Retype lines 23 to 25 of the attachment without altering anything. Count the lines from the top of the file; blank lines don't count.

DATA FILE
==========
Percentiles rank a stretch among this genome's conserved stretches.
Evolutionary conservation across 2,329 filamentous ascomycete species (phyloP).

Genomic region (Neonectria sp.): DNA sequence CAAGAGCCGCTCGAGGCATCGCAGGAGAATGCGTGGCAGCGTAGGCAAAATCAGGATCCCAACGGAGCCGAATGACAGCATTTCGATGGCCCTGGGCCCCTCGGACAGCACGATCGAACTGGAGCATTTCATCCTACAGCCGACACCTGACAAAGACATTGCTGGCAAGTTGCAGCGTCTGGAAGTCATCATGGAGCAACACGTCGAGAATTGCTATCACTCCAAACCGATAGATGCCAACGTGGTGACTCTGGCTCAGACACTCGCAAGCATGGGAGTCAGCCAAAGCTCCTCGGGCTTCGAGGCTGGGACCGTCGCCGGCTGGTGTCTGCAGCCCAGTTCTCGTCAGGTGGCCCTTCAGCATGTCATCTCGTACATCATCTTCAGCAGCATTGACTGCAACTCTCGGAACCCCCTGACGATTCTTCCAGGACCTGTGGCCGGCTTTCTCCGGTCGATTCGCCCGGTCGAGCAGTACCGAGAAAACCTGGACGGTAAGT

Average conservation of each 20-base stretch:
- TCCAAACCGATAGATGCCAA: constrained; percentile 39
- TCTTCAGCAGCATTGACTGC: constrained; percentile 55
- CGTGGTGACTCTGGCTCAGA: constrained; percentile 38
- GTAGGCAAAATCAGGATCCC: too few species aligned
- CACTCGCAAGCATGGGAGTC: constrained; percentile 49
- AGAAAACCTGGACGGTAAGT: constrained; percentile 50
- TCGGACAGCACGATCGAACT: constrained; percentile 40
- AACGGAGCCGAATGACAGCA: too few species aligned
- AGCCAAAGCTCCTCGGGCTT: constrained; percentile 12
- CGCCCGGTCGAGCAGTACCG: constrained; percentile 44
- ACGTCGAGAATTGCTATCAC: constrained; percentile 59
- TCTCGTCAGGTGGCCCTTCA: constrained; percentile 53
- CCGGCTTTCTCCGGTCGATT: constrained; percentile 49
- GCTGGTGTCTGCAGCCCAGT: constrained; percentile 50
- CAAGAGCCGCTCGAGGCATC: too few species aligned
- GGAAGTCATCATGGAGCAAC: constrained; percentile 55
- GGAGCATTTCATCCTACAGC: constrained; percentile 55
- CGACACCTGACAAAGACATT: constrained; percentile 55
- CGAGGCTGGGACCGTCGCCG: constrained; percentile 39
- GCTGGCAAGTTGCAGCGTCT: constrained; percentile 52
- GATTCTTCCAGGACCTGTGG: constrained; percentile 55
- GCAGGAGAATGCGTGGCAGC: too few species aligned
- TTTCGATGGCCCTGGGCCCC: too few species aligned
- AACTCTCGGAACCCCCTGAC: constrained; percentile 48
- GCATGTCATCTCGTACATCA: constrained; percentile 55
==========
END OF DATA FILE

- CGAGGCTGGGACCGTCGCCG: constrained; percentile 39
- GCTGGCAAGTTGCAGCGTCT: constrained; percentile 52
- GATTCTTCCAGGACCTGTGG: constrained; percentile 55